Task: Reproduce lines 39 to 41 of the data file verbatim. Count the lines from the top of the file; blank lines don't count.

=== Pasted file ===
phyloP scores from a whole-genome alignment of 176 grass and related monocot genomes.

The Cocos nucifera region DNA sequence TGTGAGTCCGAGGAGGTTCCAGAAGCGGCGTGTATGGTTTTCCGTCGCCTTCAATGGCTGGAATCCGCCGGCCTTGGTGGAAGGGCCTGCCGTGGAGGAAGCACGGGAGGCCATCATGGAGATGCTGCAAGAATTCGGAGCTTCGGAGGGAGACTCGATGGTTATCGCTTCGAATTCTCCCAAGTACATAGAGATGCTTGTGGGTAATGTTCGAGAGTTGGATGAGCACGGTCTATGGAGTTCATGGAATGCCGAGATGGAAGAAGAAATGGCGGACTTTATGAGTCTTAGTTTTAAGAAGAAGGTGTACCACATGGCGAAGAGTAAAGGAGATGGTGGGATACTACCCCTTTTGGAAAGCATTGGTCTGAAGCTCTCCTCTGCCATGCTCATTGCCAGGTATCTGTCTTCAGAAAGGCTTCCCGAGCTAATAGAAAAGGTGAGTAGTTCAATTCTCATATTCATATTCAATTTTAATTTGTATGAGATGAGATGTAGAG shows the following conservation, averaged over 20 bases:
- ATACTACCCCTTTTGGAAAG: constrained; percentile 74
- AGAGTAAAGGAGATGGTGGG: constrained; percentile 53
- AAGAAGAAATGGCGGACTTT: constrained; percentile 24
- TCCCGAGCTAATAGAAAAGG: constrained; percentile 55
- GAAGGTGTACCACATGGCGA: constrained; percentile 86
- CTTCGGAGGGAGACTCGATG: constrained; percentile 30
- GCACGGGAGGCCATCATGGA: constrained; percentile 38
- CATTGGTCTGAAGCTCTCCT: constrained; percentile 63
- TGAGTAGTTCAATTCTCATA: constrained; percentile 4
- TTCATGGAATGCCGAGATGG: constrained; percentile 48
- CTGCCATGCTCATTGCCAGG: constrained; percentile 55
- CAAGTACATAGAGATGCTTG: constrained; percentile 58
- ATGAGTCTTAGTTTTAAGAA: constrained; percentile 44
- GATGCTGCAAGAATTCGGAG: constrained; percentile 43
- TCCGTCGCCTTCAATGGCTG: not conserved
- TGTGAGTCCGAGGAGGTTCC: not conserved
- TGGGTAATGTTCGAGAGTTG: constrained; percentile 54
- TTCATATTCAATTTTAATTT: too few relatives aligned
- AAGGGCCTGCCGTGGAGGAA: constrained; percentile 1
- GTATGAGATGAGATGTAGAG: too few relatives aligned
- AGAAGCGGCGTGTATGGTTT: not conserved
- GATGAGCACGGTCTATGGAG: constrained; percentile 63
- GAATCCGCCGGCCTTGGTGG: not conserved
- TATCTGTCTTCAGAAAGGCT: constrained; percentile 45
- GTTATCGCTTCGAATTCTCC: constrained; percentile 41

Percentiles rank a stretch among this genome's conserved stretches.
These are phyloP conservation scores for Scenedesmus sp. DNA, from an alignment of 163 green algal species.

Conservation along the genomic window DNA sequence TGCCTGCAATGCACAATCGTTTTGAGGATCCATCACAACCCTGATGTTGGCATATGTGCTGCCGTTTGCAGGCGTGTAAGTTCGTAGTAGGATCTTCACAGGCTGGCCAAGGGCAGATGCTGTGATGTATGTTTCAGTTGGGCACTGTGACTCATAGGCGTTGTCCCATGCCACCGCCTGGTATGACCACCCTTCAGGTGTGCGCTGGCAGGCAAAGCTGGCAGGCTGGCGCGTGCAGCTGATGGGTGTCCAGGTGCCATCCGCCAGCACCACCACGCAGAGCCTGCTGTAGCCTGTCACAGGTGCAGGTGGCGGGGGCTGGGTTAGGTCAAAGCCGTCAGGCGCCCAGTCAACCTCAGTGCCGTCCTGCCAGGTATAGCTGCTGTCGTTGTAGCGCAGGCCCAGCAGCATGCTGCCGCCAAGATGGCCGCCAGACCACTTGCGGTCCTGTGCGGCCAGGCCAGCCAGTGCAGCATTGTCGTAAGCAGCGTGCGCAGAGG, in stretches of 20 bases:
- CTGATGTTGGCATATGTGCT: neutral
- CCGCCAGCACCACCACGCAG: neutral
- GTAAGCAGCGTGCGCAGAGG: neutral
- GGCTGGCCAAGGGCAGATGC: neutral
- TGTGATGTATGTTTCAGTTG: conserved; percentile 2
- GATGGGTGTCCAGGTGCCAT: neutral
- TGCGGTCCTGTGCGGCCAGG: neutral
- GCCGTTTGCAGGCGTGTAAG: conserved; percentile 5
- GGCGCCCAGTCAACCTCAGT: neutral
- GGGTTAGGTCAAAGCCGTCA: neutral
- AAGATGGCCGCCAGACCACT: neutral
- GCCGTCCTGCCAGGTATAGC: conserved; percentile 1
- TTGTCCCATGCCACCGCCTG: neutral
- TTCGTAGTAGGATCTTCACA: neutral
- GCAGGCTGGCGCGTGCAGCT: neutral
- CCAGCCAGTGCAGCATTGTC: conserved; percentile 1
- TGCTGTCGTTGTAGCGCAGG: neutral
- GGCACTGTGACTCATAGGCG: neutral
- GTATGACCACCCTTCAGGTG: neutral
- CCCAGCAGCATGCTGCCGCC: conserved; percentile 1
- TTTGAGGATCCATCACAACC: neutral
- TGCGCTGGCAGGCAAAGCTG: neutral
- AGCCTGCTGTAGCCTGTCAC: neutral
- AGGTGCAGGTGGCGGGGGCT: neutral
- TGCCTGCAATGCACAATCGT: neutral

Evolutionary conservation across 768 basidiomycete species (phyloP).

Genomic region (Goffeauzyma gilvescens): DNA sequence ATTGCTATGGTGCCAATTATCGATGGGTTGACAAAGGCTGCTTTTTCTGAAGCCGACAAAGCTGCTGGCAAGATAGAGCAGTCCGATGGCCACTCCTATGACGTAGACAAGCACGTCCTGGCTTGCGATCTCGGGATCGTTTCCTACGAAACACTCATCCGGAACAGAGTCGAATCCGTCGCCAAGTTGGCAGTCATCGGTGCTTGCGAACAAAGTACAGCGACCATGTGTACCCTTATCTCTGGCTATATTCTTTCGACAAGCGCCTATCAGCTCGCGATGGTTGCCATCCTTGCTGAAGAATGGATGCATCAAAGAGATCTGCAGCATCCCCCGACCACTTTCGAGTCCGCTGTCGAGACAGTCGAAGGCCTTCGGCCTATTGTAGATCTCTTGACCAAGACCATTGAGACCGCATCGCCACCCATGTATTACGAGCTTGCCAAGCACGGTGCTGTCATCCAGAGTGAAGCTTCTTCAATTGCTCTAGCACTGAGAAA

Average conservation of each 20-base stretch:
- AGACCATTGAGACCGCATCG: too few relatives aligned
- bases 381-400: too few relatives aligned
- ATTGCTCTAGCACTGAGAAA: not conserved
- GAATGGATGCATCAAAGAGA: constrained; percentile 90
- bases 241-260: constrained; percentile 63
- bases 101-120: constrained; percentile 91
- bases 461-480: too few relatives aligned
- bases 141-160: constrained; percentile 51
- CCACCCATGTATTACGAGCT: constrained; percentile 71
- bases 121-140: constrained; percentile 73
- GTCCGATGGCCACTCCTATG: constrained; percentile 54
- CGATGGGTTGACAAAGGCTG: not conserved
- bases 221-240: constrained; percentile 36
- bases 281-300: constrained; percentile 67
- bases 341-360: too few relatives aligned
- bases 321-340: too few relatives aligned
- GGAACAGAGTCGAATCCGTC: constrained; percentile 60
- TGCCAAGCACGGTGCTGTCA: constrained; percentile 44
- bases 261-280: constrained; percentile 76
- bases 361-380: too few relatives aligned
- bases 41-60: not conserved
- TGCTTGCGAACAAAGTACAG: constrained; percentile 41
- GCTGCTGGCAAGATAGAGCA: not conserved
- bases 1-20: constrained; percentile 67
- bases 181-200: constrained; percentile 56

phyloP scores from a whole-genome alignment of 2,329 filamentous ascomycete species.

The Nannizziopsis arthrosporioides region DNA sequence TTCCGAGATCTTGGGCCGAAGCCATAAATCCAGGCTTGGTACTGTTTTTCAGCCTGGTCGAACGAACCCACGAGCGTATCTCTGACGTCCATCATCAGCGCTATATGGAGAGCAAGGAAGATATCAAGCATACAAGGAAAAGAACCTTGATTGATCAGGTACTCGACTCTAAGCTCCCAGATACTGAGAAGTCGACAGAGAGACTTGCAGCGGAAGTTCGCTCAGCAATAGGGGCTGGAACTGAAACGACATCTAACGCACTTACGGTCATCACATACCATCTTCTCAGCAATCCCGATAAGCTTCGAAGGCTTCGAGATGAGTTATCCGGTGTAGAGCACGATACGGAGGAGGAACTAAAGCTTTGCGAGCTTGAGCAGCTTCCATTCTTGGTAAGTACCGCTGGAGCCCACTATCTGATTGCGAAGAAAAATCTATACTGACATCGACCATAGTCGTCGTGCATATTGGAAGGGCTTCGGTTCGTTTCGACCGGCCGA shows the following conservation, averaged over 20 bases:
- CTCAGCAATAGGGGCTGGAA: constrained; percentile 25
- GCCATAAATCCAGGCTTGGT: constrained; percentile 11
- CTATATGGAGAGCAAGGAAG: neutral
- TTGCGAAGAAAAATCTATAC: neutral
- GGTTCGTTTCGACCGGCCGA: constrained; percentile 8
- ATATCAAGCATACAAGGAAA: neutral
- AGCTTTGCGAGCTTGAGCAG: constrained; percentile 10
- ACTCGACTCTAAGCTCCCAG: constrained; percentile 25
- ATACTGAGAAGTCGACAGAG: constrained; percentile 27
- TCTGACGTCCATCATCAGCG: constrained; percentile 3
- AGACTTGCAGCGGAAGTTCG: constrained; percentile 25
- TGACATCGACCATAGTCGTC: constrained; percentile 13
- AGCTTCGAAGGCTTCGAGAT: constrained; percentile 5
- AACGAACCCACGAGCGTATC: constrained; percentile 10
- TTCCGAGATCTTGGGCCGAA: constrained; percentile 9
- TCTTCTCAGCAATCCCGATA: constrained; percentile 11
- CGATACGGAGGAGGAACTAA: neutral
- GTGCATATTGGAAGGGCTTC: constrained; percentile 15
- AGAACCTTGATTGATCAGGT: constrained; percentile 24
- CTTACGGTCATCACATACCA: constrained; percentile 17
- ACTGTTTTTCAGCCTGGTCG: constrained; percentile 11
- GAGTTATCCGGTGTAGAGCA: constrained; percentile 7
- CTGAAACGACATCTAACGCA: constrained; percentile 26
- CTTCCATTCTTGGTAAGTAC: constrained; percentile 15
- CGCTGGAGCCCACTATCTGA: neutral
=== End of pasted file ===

- GGCGCCCAGTCAACCTCAGT: neutral
- GGGTTAGGTCAAAGCCGTCA: neutral
- AAGATGGCCGCCAGACCACT: neutral